|Edition Number:||1||SCC Approved:||--|
|Edition Date:||2019-01-29||DOD Approved:||--|
|Price Code:||E||ANSI Approved:||2019-01-29|
This part of IEC 61724, which is a Technical Specification, defines a procedure for measuring and analyzing the energy production of a specific photovoltaic system relative to expected electrical energy production for the same system from actual weather conditions as defined by the stakeholders of the test. The method for predicting the electrical energy production is outside of the scope of this technical specification. The energy production is characterized specifically for times when the system is operating (available); times when the system is not operating (unavailable) are quantified as part of an availability metric.
For best results, this procedure should be used for long-term performance (electrical energy production) testing of photovoltaic systems to evaluate sustained performance of the system over the entire range of operating conditions encountered through the duration of the test (preferably one year). Such an evaluation provides evidence that long-term expectations of system energy production are accurate and covers all environmental effects at the site. In addition, for the year, unavailability of the system (because of either internal or external causes) is quantified, enabling a full assessment of electricity production.
In this procedure, inverter operation and other status indicators of the system are first analyzed to find out whether the system is operating. Times when inverters (or other components) are not operating are characterized as times of unavailability and the associated energy loss is quantified according to the expected energy production during those times. For times when the system is operating, actual photovoltaic system energy produced is measured and compared to the expected energy production for the observed environmental conditions, quantifying the energy performance index, as defined in IEC 61724-1. As a basis for this evaluation, expectations of energy production are developed using a model of the PV system under test that will serve as the guarantee or basis for the evaluation and is agreed upon by all stakeholders of the project. Typically, the model is complex and includes effects of shading and variable efficiency of the array, but the model can also be as simple as a performance ratio, which may be more commonly used for small systems, such as residential systems.
The procedure evaluates the quality of the PV system performance, reflecting both the quality of the initial installation and the quality of the ongoing maintenance and operation of the plant, with the assumption and expectation that the model used to predict performance accurately describes the system performance. If the initial model is found to be inaccurate, the design of the system is changed, or it is desired to test the accuracy of an unknown model, the model may be revised relative to one that was applied earlier, but the model should be fixed throughout the completion of this procedure.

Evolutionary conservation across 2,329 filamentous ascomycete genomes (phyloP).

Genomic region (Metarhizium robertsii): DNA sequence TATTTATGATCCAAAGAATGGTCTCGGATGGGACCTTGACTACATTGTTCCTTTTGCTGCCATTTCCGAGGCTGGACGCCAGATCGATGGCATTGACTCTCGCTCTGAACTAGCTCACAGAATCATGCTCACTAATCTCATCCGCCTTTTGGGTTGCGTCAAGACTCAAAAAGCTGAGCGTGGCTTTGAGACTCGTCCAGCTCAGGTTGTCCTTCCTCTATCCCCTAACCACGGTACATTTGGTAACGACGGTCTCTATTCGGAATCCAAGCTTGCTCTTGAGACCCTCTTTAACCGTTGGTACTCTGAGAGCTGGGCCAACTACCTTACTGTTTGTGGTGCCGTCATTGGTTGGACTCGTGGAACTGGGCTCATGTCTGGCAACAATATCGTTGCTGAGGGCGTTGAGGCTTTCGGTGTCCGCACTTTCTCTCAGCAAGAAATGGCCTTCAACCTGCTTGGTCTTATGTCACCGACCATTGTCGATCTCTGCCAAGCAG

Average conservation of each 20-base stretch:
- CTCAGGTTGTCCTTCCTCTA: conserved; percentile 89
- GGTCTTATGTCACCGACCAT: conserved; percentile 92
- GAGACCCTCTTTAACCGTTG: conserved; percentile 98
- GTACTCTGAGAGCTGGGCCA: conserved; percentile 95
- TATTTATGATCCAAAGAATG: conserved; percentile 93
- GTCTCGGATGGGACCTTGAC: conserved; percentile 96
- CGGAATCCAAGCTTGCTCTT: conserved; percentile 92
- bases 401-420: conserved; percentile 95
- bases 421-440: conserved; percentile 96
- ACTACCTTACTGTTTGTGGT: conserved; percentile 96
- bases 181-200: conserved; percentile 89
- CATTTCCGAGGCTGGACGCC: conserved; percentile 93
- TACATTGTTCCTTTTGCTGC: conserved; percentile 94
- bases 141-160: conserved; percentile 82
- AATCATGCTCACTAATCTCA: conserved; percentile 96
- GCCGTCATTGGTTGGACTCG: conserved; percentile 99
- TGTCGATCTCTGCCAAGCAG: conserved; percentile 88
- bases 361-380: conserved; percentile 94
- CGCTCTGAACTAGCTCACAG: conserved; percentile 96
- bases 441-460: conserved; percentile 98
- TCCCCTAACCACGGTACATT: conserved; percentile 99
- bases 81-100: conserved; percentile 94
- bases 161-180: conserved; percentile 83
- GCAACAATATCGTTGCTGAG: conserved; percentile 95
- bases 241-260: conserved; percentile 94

The aim of this technical specification is to define a procedure for comparing the measured electrical energy with the expected electrical energy of the PV system. The framework procedure focuses on items such as test duration, data filtering methods, data acquisition, and sensor choice. To reiterate, the procedure does not proscribe a method for generating predictions of expected electrical energy. The prediction method and assumptions used are left to the user of the test. The end result is documentation of how the PV system performed relative to the energy performance predicted by the chosen model for the measured weather; this ratio is defined as the performance index in IEC 61724-1.
This test procedure is intended for application to grid-connected photovoltaic systems that include at least one inverter and the associated hardware.
This procedure is not specifically written for application to concentrator (> 3X) photovoltaic (CPV) systems, but may be applied to CPV systems by using direct-normal irradiance instead of global irradiance.
This test procedure was created with a primary goal of facilitating the documentation of a performance guarantee, but may also be used to verify accuracy of a model, track performance (e.g., degradation) of a system over the course of multiple years, or to document system quality for any other purpose. The terminology has not been generalized to apply to all of these situations, but the user is encouraged to apply this methodology whenever the goal is to verify system performance relative to modeled performance. Specific guidance is given for providing the metrics requested for the IECRE certification process, providing a consistent way for system performance to be documented.